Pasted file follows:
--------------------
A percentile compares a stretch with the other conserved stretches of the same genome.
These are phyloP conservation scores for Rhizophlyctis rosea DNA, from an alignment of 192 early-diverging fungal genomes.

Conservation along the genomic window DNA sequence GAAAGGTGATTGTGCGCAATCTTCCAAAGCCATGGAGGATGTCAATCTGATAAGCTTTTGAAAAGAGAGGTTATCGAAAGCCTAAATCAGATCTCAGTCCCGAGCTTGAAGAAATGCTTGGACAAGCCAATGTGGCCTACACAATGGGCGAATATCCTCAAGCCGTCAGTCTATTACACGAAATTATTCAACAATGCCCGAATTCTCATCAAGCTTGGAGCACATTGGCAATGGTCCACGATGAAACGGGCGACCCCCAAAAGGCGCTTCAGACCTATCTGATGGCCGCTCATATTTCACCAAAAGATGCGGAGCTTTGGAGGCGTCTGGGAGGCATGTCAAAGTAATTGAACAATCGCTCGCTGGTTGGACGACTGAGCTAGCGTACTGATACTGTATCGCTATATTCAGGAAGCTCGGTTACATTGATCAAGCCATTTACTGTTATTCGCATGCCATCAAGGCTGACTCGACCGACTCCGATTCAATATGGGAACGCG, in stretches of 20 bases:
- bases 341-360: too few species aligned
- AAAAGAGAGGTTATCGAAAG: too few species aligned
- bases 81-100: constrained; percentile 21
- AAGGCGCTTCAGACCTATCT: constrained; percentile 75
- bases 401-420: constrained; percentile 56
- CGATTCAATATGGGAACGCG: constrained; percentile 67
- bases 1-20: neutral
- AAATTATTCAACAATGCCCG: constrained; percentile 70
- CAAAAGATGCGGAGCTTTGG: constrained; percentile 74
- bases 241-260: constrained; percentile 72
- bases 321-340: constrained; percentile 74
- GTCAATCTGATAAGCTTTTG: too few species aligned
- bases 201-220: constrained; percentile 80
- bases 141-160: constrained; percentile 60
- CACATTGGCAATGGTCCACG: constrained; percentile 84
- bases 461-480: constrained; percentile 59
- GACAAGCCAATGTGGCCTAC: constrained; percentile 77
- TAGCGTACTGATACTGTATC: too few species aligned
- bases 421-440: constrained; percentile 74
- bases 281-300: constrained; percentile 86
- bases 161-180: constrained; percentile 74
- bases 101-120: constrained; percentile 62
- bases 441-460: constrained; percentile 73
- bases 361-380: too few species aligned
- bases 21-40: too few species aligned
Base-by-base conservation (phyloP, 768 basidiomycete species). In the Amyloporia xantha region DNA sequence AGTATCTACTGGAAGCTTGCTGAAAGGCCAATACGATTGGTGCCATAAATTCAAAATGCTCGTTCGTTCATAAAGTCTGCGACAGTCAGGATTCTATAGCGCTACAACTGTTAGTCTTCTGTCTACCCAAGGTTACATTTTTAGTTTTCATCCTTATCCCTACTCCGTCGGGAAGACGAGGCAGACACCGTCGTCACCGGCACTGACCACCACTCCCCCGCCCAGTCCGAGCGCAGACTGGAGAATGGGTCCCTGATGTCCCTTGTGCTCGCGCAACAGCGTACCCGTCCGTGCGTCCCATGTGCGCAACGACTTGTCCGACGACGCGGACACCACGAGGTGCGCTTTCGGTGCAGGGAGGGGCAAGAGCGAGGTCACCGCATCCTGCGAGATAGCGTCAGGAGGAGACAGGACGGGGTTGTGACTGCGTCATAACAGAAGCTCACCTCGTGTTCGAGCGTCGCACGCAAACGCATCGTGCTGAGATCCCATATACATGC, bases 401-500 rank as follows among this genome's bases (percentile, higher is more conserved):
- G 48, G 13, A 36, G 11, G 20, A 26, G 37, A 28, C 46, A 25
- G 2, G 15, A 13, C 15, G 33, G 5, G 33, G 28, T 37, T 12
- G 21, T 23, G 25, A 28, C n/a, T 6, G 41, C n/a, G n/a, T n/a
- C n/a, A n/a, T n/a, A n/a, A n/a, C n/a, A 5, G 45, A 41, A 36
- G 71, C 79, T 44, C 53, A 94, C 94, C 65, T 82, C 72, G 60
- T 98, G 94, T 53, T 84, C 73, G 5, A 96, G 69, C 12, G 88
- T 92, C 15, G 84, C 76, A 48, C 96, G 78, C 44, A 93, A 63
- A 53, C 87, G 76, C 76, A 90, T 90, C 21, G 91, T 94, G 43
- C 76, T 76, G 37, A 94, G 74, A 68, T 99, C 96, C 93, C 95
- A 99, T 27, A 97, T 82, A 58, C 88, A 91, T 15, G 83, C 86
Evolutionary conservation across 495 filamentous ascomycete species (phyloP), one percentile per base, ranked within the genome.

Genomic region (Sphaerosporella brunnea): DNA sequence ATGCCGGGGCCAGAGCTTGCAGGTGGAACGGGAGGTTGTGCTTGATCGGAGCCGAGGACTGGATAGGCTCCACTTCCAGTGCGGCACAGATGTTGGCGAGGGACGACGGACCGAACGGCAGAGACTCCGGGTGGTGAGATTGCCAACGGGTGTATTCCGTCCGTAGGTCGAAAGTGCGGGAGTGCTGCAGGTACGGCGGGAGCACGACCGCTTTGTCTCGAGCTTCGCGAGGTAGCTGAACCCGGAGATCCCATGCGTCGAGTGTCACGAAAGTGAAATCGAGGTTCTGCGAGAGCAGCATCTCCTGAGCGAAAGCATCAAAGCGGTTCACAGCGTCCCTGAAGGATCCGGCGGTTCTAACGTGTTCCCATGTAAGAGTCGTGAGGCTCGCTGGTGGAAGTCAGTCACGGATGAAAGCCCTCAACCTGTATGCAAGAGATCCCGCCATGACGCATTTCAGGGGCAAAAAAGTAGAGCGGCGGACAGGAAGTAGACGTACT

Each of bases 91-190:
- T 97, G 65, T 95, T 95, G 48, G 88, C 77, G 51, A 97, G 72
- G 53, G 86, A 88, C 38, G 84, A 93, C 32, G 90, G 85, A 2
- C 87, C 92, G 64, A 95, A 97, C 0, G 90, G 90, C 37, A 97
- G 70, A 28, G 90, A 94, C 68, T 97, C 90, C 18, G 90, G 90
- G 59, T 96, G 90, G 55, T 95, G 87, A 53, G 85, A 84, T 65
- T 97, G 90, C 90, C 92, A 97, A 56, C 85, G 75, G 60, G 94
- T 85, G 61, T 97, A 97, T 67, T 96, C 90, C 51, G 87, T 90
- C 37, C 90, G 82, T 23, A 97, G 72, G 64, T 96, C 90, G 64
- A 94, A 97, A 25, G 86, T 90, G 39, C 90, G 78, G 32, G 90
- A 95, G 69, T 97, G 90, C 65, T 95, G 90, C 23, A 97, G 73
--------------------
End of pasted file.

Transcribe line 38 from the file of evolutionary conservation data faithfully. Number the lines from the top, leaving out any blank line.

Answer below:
- C 76, T 76, G 37, A 94, G 74, A 68, T 99, C 96, C 93, C 95